Interview: Money, Desire & Power: The Alchemy of Transformation ~ with Nishta Matarese and Evangelos Diavolitsis

First things first, why ‘Money-Desire-Power’? What inspired this provocative trio as a theme for your upcoming retreat? 

It’s not a trio, it’s a trilogy or a tragedy because, if they are unconscious, they create pain and chaos. They can also be enjoyable and transformative tools depending on the view and approach. 

Look, life is provoking us all day long. It is part of moving from a life lived from somatic-emotional reactivity to clear adult responses. We simply need to get better at navigating how trigger patterns around money, desire, and power reveal themselves in our being and how it affects our state of mind. At Four Ways to Freedom, we get behind the things that provoke us so we can liberate them. 

There is so much there for us to work with and that inspires our teaching and how we best can convey it to students with a sense of lightness – with joy, humor, and support. It provokes a lot of creativity in us as teachers.

MDP are juicy topics! There is so much there for us to work with and that inspires our teaching and how we best can convey it to students with a sense of lightness – with joy, humor, and support. It provokes a lot of creativity in us as teachers. We study them, dance with them, process them, and offer universal teachings to expand upon them. 

Many of the great masters in the last 100 years and certainly our personal teachers, emphasized that developmentally, we need to awaken to potent hidden messages underneath MDP. The work is to move as a whole from an egocentric perspective, to an ethnocentric, world-centric, and ultimately, a cosmo-centric existence. We need to know where we are on the map so that we can traverse along the path with confidence and know how to help others move along the path as well. 

War, competing economies, domination over natural resources, politics, religion, sex trafficking, etc… Much of the horrors that occur in these arenas have MDP at their roots. The game is rigged and we no longer can delude ourselves – so we do the work of coming to terms with them in our personal lives first so a collective healing can be facilitated. 

What makes them so taboo? 

The intensity of the force and influence they have over our ability to reason what is useful and wholesome and what is useless and unwholesome. The dictionary defines the meaning of taboo as a social or religious custom prohibiting or forbidding discussion of a particular practice or forbidding association with a particular person, place, or thing.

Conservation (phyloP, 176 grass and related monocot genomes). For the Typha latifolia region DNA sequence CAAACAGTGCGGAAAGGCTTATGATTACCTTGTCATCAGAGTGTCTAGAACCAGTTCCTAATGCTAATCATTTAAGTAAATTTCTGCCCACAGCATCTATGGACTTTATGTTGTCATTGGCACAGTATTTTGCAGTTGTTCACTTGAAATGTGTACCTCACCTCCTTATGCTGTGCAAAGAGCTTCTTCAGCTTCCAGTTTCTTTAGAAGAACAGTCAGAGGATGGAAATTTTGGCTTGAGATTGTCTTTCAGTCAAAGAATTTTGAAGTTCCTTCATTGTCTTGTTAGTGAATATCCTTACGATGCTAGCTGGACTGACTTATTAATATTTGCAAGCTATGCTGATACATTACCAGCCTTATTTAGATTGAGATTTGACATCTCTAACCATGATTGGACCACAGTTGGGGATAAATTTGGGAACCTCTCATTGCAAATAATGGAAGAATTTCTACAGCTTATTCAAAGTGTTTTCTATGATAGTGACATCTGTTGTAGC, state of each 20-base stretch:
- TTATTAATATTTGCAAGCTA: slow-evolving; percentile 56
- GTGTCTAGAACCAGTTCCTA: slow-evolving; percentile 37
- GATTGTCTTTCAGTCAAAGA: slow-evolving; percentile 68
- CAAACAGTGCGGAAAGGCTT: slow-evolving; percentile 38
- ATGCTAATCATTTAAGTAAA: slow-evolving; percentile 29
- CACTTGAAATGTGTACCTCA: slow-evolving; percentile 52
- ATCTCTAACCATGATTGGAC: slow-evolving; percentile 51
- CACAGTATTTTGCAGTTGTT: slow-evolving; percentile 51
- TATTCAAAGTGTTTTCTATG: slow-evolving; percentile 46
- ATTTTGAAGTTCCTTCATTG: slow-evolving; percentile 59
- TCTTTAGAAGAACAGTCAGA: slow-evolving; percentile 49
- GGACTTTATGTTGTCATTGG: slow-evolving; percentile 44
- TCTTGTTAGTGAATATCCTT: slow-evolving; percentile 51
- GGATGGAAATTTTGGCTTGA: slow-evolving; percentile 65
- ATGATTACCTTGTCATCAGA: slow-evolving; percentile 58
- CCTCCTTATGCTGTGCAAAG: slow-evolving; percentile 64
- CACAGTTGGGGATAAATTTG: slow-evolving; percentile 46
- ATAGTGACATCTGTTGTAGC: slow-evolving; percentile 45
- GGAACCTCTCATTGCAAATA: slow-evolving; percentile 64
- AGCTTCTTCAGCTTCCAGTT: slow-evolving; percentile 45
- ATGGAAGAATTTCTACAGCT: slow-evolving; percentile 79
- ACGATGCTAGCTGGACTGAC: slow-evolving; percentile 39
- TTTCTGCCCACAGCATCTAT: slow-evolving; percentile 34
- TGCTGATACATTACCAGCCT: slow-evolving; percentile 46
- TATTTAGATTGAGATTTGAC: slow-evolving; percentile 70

There can be a lot of shame related to money, desire, and power. We feel ashamed if we have not become skilled money hunters in this money-obsessed world. Some are also obsessed with rejecting money. We feel shame when we cannot afford some of the necessities of life.  

Regarding desire, we are afraid to admit our heart’s desire as we fear judgment from others or have some sort of spiritual guilt. There is rarely a moment when humans aren’t desiring something. It’s important to desire the things that actually create a positive outcome.  

Power gives us a sense of control as well as strength and clarity. Knowing what we want and knowing what we don’t want and how to honour that.  

Power can range from impotence to tyranny. Some are afraid of too much power and others are afraid of too little power. Power becomes confusing when our authority to lead outgrows beyond our ability to embody the responsibility of it.

What are some ways we can destigmatize these topics? 

Simple, bring them out in the open through dialogue and then transmute the energy of them – redirect the energy that is making them so potent in the first place. First, we must peek at them, touch them, and understand them! 

Coming together as a group body is the fast path of destigmatisation. We co-create a field together to blast the lid off of the mystery of MDP. We want to recognize MDP for what it is and be able to have healthy discussions around them as if we were talking about the weather. 

How are each of these topics related? What is the intersection?

We can spend our entire life oscillating between contraction and expansion around our personal lovability in terms of money, desire and power.

As Dharma teachers, conscious movement facilitators and behavioral money coaches, we see that much of our survival responses are set in us by the time we reach grade school. Society goes on to overlay a message that our self-worth is linked to our net worth. We can spend our entire life oscillating between contraction and expansion around our personal lovability in terms of money, desire and power. They are intricately intertwined in terms of knowing when to lead and when to follow, how to give and receive as an act of sharing, and the success at which we can resource ourselves in a balanced way in both our inner worlds and the outward expression of that, while in the world. 

How has your personal relationship with money evolved over the years, and what lessons have you learned about its impact on your well-being?

All the lessons have resulted in cultivating a conscious and healthy relationship with an energetic frequency that has its own language, direction and attitude.  When we were younger, money was an elusive mystery but by making peace and forgiving our personal history, our relationship with it has become much more fluid. Biggest lesson: Don’t blame others for your lack of abundance and success. You and you alone can change the story by befriending the energy of money.  Whether it is an ally or enemy depends on the user’s mindset. 

What is the difference between healthy desire vs. unhealthy desire?